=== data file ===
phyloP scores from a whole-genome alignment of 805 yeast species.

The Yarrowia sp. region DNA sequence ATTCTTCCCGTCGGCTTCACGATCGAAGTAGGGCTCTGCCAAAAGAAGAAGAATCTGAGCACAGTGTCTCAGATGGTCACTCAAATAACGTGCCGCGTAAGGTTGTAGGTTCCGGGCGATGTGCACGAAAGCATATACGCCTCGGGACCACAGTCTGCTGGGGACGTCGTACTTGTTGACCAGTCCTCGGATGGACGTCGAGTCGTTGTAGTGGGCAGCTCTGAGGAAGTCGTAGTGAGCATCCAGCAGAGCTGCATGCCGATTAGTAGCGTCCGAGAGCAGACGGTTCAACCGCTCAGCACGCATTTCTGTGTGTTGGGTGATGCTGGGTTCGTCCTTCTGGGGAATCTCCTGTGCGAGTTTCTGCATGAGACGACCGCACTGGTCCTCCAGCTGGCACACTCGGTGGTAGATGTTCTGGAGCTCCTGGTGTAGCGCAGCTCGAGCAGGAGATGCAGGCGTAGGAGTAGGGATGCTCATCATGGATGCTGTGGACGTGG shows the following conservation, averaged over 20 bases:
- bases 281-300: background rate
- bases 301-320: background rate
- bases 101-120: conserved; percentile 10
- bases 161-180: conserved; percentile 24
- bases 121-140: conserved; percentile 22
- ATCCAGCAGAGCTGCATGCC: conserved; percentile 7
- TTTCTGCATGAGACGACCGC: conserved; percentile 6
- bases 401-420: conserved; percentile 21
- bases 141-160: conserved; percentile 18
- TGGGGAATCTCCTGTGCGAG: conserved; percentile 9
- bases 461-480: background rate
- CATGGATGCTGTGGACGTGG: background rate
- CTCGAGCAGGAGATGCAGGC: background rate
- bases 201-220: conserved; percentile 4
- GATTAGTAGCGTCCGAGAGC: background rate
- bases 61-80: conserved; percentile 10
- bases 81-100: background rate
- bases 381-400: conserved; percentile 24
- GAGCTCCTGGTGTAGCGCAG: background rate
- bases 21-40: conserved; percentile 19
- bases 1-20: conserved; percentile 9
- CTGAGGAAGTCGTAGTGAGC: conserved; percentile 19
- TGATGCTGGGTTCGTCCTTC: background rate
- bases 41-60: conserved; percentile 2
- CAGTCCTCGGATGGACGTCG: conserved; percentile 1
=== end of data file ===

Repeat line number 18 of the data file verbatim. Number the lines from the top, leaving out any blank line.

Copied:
- bases 61-80: conserved; percentile 10